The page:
Man, this gig is hard. All those years I spent dreaming of writing full-time, I had no idea just how hard it is. When I sold my first book, I plunged in head-first without a plan and without any particular goals. I just wrote and sold some books and made money.

I do love working at home with my pups.

I got lucky. My first book sold moderately well. So did the second. In three months, I made twice my yearly salary working in retail. I was actually making an adult living wage for the first time in my life. I thought, This is it! I’ve made it! No worries from here on out!

Ha. I was so sweetly naive.

No plan, remember? No goals, other than the vague idea that I wanted to be a New York Times Bestseller. No actionable steps for how I could make that happen. I knew nothing about how to market my books, nothing about how to maintain a regular work schedule while working from home, or how to produce words under the strain of a deadline. I. Knew. Nothing. And I thought it was okay because all I really needed to know was how to write a book.

Repeat after me: you need a plan.

For the first couple years of my writing career, I did well. But with each release, my sales numbers decreased because I was just tossing the books out there and hoping someone would read them. As those numbers sank and that nebulous goal of New York Times Bestseller-dom drifted farther and father away, my writing self-esteem took a nose dive off a cliff.

Kersplat!

It became hard to sit down and put words on the page. It became a chore rather than a joy. I was afraid to write because I felt like I was failing and my fear was a self-fulfilling prophecy.

So, even as the books I’d already published were picking up accolades and nominations, I wrote less and less. I started missing deadlines. I lost a contract. My royalty checks shrank. I eventually had to pick up various part time jobs to make ends meet. And then full time. The more I worked outside the house, the less I wrote. A vicious cycle was born.

No writing = no books = no sales = failure at my dream job.

I released one book last year. To date, it has sold only 4438 copies. For some writers, I know that number is amazing. For me, it’s dismal compared to how my books used to sell. My paycheck this month was $1200, about 1/9th of what it was at my highest point. Since I have student loans, my writing income is no longer a livable wage and I’m back to looking for full time work.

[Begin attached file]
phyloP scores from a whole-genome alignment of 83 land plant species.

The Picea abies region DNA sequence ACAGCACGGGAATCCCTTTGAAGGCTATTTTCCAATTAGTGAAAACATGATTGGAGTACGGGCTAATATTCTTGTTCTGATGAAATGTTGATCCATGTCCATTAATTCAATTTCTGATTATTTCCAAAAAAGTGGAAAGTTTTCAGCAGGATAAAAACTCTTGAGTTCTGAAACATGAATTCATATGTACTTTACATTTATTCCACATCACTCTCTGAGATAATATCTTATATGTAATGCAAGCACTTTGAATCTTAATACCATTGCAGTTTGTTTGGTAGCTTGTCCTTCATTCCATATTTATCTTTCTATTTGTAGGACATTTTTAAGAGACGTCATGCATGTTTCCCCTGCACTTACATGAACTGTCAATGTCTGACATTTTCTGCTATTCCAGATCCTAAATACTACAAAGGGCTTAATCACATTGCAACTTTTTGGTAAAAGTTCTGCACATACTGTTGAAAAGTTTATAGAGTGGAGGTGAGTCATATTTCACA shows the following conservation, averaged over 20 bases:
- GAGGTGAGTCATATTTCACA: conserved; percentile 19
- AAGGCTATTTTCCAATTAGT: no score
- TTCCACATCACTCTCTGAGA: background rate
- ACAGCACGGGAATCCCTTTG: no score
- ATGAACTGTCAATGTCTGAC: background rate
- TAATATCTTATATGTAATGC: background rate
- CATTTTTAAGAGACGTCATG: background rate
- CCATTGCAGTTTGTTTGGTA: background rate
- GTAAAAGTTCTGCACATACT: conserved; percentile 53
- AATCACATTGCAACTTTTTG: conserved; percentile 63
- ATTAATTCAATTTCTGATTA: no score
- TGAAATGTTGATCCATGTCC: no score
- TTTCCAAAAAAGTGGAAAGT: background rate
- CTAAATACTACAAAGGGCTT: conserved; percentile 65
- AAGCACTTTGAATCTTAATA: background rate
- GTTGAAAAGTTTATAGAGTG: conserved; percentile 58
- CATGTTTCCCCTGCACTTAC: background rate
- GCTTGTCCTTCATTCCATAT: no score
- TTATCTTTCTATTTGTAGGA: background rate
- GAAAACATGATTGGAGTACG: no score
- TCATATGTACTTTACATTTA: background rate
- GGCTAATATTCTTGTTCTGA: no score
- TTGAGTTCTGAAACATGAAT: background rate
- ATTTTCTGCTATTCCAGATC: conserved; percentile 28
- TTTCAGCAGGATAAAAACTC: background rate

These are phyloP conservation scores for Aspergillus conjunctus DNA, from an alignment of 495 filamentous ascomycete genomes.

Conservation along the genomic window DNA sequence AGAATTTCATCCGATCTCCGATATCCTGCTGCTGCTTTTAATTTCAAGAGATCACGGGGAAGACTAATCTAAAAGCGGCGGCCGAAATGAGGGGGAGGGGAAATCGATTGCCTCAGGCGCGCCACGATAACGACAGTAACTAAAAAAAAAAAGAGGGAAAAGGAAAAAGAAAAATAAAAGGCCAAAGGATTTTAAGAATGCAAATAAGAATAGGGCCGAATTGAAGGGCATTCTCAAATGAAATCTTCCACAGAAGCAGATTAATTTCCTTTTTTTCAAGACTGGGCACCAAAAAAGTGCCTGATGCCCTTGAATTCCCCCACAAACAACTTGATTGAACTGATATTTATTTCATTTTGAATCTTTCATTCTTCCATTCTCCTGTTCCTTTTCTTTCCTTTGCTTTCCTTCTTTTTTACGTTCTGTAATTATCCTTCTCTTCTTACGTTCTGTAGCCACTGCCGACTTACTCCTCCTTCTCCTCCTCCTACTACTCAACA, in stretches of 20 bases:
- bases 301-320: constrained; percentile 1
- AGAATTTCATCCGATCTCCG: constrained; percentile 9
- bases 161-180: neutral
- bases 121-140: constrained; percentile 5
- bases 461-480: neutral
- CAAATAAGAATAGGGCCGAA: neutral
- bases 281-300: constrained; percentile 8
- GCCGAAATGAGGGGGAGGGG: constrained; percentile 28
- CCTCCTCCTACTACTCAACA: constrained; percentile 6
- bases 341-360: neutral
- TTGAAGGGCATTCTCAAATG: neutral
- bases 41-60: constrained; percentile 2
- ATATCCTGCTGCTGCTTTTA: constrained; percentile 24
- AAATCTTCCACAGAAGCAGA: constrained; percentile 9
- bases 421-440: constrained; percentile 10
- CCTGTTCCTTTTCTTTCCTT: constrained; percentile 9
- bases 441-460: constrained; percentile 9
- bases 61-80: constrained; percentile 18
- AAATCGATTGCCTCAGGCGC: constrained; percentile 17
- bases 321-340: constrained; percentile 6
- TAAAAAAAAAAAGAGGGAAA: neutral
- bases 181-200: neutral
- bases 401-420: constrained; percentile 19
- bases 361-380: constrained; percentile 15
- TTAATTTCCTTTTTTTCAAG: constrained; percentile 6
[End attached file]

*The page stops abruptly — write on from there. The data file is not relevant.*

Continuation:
Why am I tell you all of this? Well, a few reasons.

First, I don’t think the struggle is talked about enough. Most writers are introverts and when we are struggling, we clam up. (Just ask my agent— she knows how well things are going by how talkative I am.) It’s just the nature of the beast. So, even though it’s uncomfortable to open myself up, I’m doing it. Maybe I can help someone to keep from making my mistakes.

Second, numbers. It’s considered rude to ask a writer about their numbers. When a writer does discuss numbers, it’s seen as bragging or woe-is-me. But, you know, I think it’s so important to be more open about the numbers in this industry. And I’m not a number person.

Not really, but I’m trying.

Third, accountability. I’ll admit it, I need it. If I don’t have someone checking in on me, occasionally poking me in the right direction, I go off the rails. It’s easy to tell myself I’m going to fix my career this year, but it’s also just as easy to tell myself I’ll start tomorrow. And then the next day. And then it’s December 31st and everything is still the same or worse. If I want to keep this career I’ve dreamed about since I was six years old, I need something to help me stay accountable. I’ll post my goals and share my progress whether I reach those goals or fall short. I’ll post my writing numbers. I’ll post my sales numbers. And… whatever else writing-related happens this year. All of the mountains, the cliffs, and the valleys. I’m taking you along for the ride to keep myself accountable.

Originally, I choose “hustle” as my word for the year because I know I have to make a change and it’s going to take hard work. Problem is, I didn’t like the negative connotations that come with that word. Instead, 2019 is the year of the reboot.

I’m rebooting my career. Sink or swim, I’m going to document the whole process. To follow along, just look for the #AuthorLifeReboot tag on my blog and social media. If you’re in the same boat, join me! We’ll reboot together.

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